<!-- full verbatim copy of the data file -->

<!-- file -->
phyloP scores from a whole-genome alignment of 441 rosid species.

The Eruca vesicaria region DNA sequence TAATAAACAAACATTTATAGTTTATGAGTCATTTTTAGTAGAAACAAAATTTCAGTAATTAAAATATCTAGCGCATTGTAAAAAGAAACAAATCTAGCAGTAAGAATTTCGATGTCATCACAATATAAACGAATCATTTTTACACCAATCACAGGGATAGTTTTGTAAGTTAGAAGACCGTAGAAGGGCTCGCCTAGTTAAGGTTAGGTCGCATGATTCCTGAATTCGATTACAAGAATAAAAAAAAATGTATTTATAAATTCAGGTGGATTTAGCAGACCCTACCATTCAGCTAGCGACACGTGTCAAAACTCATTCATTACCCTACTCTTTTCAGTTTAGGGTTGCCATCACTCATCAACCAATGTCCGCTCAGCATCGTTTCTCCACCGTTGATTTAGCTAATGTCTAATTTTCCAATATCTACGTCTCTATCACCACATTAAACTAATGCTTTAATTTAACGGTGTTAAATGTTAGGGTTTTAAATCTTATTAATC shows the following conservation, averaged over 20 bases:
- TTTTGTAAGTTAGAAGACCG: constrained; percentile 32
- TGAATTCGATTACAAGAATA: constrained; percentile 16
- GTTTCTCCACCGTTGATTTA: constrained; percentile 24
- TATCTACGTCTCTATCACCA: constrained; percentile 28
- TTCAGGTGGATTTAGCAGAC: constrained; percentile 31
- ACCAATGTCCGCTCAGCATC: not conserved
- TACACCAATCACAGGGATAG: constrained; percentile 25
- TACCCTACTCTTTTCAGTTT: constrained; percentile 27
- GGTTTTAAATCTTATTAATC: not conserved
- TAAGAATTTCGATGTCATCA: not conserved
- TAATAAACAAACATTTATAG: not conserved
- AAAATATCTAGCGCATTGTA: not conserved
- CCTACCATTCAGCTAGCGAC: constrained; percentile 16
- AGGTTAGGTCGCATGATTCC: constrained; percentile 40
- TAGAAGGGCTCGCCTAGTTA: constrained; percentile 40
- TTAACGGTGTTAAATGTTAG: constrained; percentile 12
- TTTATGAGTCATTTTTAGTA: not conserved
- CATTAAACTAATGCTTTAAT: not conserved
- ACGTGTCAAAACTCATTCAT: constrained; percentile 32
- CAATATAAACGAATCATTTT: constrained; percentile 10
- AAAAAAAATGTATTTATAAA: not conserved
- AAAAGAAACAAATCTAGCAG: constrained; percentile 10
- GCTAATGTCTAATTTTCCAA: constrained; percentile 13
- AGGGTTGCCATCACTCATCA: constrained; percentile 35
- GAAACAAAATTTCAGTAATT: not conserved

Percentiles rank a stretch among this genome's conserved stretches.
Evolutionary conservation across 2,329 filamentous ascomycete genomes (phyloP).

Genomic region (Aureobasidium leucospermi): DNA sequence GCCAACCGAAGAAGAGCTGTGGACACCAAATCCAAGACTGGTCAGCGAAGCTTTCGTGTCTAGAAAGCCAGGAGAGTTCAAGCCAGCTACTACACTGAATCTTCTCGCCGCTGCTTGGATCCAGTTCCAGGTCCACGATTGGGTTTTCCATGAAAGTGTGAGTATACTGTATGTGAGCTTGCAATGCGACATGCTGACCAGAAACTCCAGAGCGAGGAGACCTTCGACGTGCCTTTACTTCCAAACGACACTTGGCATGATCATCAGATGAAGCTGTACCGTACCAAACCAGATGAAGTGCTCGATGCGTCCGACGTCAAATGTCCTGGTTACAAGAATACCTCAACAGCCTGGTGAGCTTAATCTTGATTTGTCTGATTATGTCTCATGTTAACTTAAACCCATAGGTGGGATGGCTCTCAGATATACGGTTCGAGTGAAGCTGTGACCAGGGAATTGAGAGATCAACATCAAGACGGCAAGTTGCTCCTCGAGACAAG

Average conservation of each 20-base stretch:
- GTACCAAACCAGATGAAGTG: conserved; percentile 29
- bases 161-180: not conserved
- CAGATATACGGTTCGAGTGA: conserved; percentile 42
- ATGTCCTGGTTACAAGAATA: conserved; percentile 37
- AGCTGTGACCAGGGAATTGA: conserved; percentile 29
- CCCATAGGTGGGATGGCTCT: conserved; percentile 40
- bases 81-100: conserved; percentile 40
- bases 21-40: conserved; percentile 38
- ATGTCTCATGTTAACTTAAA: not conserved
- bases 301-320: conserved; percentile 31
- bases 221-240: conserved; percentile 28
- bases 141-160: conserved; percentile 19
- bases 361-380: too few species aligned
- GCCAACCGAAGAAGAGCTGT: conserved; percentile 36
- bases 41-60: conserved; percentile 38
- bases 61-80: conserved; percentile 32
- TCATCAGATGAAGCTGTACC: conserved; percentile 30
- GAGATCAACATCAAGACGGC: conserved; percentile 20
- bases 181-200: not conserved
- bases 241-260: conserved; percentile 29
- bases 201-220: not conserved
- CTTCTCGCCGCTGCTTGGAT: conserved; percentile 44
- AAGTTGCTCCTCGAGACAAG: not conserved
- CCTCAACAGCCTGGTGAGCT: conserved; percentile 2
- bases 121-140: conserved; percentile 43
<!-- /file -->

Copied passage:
phyloP scores from a whole-genome alignment of 441 rosid species.

The Eruca vesicaria region DNA sequence TAATAAACAAACATTTATAGTTTATGAGTCATTTTTAGTAGAAACAAAATTTCAGTAATTAAAATATCTAGCGCATTGTAAAAAGAAACAAATCTAGCAGTAAGAATTTCGATGTCATCACAATATAAACGAATCATTTTTACACCAATCACAGGGATAGTTTTGTAAGTTAGAAGACCGTAGAAGGGCTCGCCTAGTTAAGGTTAGGTCGCATGATTCCTGAATTCGATTACAAGAATAAAAAAAAATGTATTTATAAATTCAGGTGGATTTAGCAGACCCTACCATTCAGCTAGCGACACGTGTCAAAACTCATTCATTACCCTACTCTTTTCAGTTTAGGGTTGCCATCACTCATCAACCAATGTCCGCTCAGCATCGTTTCTCCACCGTTGATTTAGCTAATGTCTAATTTTCCAATATCTACGTCTCTATCACCACATTAAACTAATGCTTTAATTTAACGGTGTTAAATGTTAGGGTTTTAAATCTTATTAATC shows the following conservation, averaged over 20 bases:
- TTTTGTAAGTTAGAAGACCG: constrained; percentile 32
- TGAATTCGATTACAAGAATA: constrained; percentile 16
- GTTTCTCCACCGTTGATTTA: constrained; percentile 24
- TATCTACGTCTCTATCACCA: constrained; percentile 28
- TTCAGGTGGATTTAGCAGAC: constrained; percentile 31
- ACCAATGTCCGCTCAGCATC: not conserved
- TACACCAATCACAGGGATAG: constrained; percentile 25
- TACCCTACTCTTTTCAGTTT: constrained; percentile 27
- GGTTTTAAATCTTATTAATC: not conserved
- TAAGAATTTCGATGTCATCA: not conserved
- TAATAAACAAACATTTATAG: not conserved
- AAAATATCTAGCGCATTGTA: not conserved
- CCTACCATTCAGCTAGCGAC: constrained; percentile 16
- AGGTTAGGTCGCATGATTCC: constrained; percentile 40
- TAGAAGGGCTCGCCTAGTTA: constrained; percentile 40
- TTAACGGTGTTAAATGTTAG: constrained; percentile 12
- TTTATGAGTCATTTTTAGTA: not conserved
- CATTAAACTAATGCTTTAAT: not conserved
- ACGTGTCAAAACTCATTCAT: constrained; percentile 32
- CAATATAAACGAATCATTTT: constrained; percentile 10
- AAAAAAAATGTATTTATAAA: not conserved
- AAAAGAAACAAATCTAGCAG: constrained; percentile 10
- GCTAATGTCTAATTTTCCAA: constrained; percentile 13
- AGGGTTGCCATCACTCATCA: constrained; percentile 35
- GAAACAAAATTTCAGTAATT: not conserved

Percentiles rank a stretch among this genome's conserved stretches.
Evolutionary conservation across 2,329 filamentous ascomycete genomes (phyloP).

Genomic region (Aureobasidium leucospermi): DNA sequence GCCAACCGAAGAAGAGCTGTGGACACCAAATCCAAGACTGGTCAGCGAAGCTTTCGTGTCTAGAAAGCCAGGAGAGTTCAAGCCAGCTACTACACTGAATCTTCTCGCCGCTGCTTGGATCCAGTTCCAGGTCCACGATTGGGTTTTCCATGAAAGTGTGAGTATACTGTATGTGAGCTTGCAATGCGACATGCTGACCAGAAACTCCAGAGCGAGGAGACCTTCGACGTGCCTTTACTTCCAAACGACACTTGGCATGATCATCAGATGAAGCTGTACCGTACCAAACCAGATGAAGTGCTCGATGCGTCCGACGTCAAATGTCCTGGTTACAAGAATACCTCAACAGCCTGGTGAGCTTAATCTTGATTTGTCTGATTATGTCTCATGTTAACTTAAACCCATAGGTGGGATGGCTCTCAGATATACGGTTCGAGTGAAGCTGTGACCAGGGAATTGAGAGATCAACATCAAGACGGCAAGTTGCTCCTCGAGACAAG

Average conservation of each 20-base stretch:
- GTACCAAACCAGATGAAGTG: conserved; percentile 29
- bases 161-180: not conserved
- CAGATATACGGTTCGAGTGA: conserved; percentile 42
- ATGTCCTGGTTACAAGAATA: conserved; percentile 37
- AGCTGTGACCAGGGAATTGA: conserved; percentile 29
- CCCATAGGTGGGATGGCTCT: conserved; percentile 40
- bases 81-100: conserved; percentile 40
- bases 21-40: conserved; percentile 38
- ATGTCTCATGTTAACTTAAA: not conserved
- bases 301-320: conserved; percentile 31
- bases 221-240: conserved; percentile 28
- bases 141-160: conserved; percentile 19
- bases 361-380: too few species aligned
- GCCAACCGAAGAAGAGCTGT: conserved; percentile 36
- bases 41-60: conserved; percentile 38
- bases 61-80: conserved; percentile 32
- TCATCAGATGAAGCTGTACC: conserved; percentile 30
- GAGATCAACATCAAGACGGC: conserved; percentile 20
- bases 181-200: not conserved
- bases 241-260: conserved; percentile 29
- bases 201-220: not conserved
- CTTCTCGCCGCTGCTTGGAT: conserved; percentile 44
- AAGTTGCTCCTCGAGACAAG: not conserved
- CCTCAACAGCCTGGTGAGCT: conserved; percentile 2
- bases 121-140: conserved; percentile 43